Technology has always had a place in GIC’s portfolio since its founding over 40 years ago. In 2017, GIC boosted our capabilities in deploying capital, developing partnerships and deepening our research, by formally setting up the Technology Investment Group (TIG).

The Bridge Forum is an example of these new capabilities. It was created in 2018 to bring together partners in the tech ecosystem and those from the larger GIC network. In May 2023, GIC held its latest flagship Bridge Forum Summit in San Francisco. The event connected incumbent companies with startup founders to exchange exclusive insights, form meaningful collaborations, and develop investment opportunities.

As part of the Summit, GIC CEO Lim Chow Kiat and Head of TIG Chris Emanuel took the opportunity to share more about how GIC invests in tech as a long-term investor and the future of tech.

Tell us more about what sets GIC apart as a long-term investor in the tech industry.

CHOW KIAT: In 1986, or 37 years ago, we started investing in venture capital funds when we set up our San Francisco office. We were in that space earlier than most other institutional investors, which gave GIC a head start in building strong partnerships with leading technology investment managers with long track records. Since then, we have invested through cycles and demonstrated our staying power.

CHRIS: We also have a broad mandate that gives us the flexibility to deploy capital across the private and public space. We have multiple touchpoints with companies and can cover all stages of the financing lifecycle of a company. We have the flexibility to invest early and stick with companies through growth and maturation – we call this “lifecycle investing”. With this approach, we’ve partnered various companies in recent times, such as Zoom and Snowflake, through their growth stages. We supported them with more than just capital, helping them with our network, expertise, and reach too.

CHOW KIAT: I should highlight too that having an on-the-ground presence in tech hubs around the world allows our tech teams to stay on top of emerging tech trends and opportunities, and to build relationships with founders across various markets. They are then able to focus on identifying exceptional founders, good companies, technologies, and business models. Our teams are also diverse with different skillsets in direct and indirect investing across public and private markets.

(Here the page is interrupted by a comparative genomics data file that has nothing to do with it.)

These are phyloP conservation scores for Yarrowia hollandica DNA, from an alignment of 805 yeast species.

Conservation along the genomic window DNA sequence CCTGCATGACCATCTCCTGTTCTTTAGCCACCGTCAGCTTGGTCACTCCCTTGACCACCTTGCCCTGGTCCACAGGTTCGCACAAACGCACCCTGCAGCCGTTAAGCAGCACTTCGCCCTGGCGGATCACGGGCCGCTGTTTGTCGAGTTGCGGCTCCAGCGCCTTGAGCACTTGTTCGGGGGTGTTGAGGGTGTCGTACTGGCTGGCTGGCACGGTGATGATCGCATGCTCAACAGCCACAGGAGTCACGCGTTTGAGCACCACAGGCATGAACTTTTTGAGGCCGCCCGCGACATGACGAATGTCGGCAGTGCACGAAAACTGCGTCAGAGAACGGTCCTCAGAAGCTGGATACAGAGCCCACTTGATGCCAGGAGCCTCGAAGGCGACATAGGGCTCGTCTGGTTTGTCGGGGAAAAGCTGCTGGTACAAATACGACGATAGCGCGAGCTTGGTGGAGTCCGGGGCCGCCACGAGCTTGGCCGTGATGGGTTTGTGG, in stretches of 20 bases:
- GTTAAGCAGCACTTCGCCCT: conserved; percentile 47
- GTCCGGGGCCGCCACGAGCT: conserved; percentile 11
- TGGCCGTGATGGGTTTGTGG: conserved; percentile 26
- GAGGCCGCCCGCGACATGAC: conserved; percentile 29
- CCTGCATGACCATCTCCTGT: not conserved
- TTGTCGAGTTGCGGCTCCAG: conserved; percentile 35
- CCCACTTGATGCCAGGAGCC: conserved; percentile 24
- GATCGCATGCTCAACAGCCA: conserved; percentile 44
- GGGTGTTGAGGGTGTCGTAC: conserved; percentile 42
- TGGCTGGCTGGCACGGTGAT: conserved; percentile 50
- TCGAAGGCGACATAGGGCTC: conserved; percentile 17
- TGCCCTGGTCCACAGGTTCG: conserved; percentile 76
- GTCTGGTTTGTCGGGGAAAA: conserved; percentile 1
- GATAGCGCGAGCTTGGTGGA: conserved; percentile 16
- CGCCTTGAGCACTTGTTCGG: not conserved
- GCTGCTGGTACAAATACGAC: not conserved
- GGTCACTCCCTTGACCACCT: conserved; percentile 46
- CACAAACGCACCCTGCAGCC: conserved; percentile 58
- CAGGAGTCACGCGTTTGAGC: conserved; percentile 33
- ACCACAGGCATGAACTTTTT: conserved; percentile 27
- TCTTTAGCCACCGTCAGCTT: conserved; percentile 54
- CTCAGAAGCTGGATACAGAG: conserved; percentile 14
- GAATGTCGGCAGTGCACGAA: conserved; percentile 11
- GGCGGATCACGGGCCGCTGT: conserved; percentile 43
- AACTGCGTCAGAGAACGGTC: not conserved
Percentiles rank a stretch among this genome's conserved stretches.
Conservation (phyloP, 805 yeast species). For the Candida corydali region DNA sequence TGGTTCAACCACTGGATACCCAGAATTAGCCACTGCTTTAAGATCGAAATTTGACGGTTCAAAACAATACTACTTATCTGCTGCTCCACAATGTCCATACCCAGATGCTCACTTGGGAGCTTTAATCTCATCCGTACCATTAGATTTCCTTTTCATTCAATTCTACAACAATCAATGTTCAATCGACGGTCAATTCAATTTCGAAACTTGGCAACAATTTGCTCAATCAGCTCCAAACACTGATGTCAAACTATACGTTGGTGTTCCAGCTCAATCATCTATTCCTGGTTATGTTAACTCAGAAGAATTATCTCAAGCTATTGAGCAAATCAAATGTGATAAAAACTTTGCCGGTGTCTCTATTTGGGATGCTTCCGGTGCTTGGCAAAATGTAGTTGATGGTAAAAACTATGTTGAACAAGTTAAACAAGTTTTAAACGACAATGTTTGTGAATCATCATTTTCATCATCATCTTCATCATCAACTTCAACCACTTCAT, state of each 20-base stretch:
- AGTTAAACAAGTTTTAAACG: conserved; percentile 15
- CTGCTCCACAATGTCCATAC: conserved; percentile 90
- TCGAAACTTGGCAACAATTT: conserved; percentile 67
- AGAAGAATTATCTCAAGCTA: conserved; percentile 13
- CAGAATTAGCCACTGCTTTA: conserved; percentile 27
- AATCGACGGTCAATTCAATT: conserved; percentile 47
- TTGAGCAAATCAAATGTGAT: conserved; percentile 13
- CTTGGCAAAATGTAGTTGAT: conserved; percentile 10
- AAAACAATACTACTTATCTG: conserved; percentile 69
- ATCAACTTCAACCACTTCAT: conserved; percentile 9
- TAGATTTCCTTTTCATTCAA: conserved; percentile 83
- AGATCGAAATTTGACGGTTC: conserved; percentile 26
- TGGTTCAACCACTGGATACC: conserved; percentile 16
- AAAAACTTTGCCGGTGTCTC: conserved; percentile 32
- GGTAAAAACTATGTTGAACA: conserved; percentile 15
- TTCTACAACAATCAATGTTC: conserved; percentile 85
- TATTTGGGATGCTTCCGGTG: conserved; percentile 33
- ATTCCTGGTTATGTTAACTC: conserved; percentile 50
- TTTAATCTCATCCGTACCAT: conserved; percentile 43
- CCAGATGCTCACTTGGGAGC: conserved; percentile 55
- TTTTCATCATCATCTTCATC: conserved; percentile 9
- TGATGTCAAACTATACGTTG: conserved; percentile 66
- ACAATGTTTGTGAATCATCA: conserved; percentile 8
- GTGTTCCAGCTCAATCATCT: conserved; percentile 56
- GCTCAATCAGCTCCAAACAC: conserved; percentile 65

CHRIS: Today, TIG has teams based in the US, China, and India, with a portfolio of companies spanning enterprise software, fintech, and emerging technologies.

The tech landscape is constantly shifting, with new trends and innovations. How does GIC continue to identify the right tech companies to add to your diversified portfolio?

CHRIS: On the ground, our team’s approach is to understand the fundamentals, rather than placing bets on “the next big thing”. We employ a bottom-up approach which includes conducting extensive due diligence, researching industry trends, and spending time with founders to deeply understand the businesses we invest in. In doing so, we identify founders who have started businesses that we believe can become “iconic companies” with durable business models and are often category-defining. We identify market dislocations and invest in the winners.

Ultimately, when we invest in companies, we look at the people behind them as we believe that great founders build great companies. After investing, we work closely with them to navigate the macro environment and build stronger and more innovative companies. We continue to value-adding, such as through facilitating connections between those in our network and larger community, which is what we’ve done for Razorpay and Grafana Labs.

The tech industry has experienced significant changes over the past year. How does GIC manage this volatility and continue investing in tech with a long-term approach?

CHOW KIAT: GIC constructs a diversified portfolio that is resilient across a broad range of plausible economic conditions and reaps good real returns over the long term. Technology is part of this diversified portfolio; it benefits from the stability provided by the total portfolio. The stability enables us to ride through occasional volatility and focus on finding and adding long-term value.